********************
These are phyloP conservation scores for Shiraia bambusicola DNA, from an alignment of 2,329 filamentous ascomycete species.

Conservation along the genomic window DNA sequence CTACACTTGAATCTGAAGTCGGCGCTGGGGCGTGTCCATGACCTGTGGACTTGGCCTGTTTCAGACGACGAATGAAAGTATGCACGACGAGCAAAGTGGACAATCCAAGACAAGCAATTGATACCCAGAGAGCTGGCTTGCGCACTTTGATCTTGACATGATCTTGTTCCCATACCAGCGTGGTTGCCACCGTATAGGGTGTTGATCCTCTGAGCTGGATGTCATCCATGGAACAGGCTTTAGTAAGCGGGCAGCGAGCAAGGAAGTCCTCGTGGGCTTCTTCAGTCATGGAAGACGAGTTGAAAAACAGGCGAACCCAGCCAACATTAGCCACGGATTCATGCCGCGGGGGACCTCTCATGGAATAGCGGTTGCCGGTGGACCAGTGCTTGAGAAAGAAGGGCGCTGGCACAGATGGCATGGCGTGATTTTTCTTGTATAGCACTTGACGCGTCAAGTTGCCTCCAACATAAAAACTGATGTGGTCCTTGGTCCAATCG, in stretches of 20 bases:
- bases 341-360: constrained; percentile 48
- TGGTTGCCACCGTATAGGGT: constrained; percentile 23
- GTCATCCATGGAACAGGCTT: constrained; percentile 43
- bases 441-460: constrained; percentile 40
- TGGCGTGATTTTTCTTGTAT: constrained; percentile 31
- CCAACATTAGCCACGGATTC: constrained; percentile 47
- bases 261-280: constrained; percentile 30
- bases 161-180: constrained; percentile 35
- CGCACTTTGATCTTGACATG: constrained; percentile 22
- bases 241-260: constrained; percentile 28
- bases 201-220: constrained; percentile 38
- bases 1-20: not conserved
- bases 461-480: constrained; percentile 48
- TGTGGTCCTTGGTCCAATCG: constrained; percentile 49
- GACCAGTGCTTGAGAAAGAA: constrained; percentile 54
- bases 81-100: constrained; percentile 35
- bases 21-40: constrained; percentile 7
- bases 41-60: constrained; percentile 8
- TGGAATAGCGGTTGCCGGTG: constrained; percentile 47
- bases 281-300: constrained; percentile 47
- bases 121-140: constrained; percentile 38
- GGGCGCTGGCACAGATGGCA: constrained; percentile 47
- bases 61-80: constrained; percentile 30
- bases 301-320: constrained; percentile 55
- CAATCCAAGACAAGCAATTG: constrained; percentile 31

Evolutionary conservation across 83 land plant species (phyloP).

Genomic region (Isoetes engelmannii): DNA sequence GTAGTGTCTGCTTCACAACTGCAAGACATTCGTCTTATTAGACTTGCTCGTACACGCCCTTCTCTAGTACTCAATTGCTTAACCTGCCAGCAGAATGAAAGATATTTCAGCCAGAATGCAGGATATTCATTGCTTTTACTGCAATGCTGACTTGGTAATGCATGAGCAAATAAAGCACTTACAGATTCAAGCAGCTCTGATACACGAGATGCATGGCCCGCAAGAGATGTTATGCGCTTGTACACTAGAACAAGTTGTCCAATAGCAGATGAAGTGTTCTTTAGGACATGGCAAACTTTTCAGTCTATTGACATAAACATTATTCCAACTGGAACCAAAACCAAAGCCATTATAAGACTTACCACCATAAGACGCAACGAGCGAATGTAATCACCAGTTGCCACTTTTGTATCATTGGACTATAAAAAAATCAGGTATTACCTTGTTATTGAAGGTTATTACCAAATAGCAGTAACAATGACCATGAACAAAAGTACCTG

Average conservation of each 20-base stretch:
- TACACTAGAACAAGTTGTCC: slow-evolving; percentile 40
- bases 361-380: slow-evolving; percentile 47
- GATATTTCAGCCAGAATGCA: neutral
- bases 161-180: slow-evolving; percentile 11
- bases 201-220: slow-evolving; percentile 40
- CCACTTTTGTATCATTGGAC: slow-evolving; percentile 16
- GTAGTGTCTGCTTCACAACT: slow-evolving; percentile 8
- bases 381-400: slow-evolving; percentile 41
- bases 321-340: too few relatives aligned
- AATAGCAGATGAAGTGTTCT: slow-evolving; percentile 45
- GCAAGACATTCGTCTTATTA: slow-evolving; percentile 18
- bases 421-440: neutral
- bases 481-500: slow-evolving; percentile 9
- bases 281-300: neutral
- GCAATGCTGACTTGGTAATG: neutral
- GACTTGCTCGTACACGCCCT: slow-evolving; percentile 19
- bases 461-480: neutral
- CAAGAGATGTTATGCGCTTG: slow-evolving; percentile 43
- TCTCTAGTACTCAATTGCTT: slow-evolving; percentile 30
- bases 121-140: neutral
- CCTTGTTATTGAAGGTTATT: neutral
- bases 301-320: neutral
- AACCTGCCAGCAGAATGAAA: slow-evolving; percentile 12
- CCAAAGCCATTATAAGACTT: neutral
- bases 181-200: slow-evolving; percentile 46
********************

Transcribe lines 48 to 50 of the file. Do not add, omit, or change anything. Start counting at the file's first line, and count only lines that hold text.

- CAAGAGATGTTATGCGCTTG: slow-evolving; percentile 43
- TCTCTAGTACTCAATTGCTT: slow-evolving; percentile 30
- bases 121-140: neutral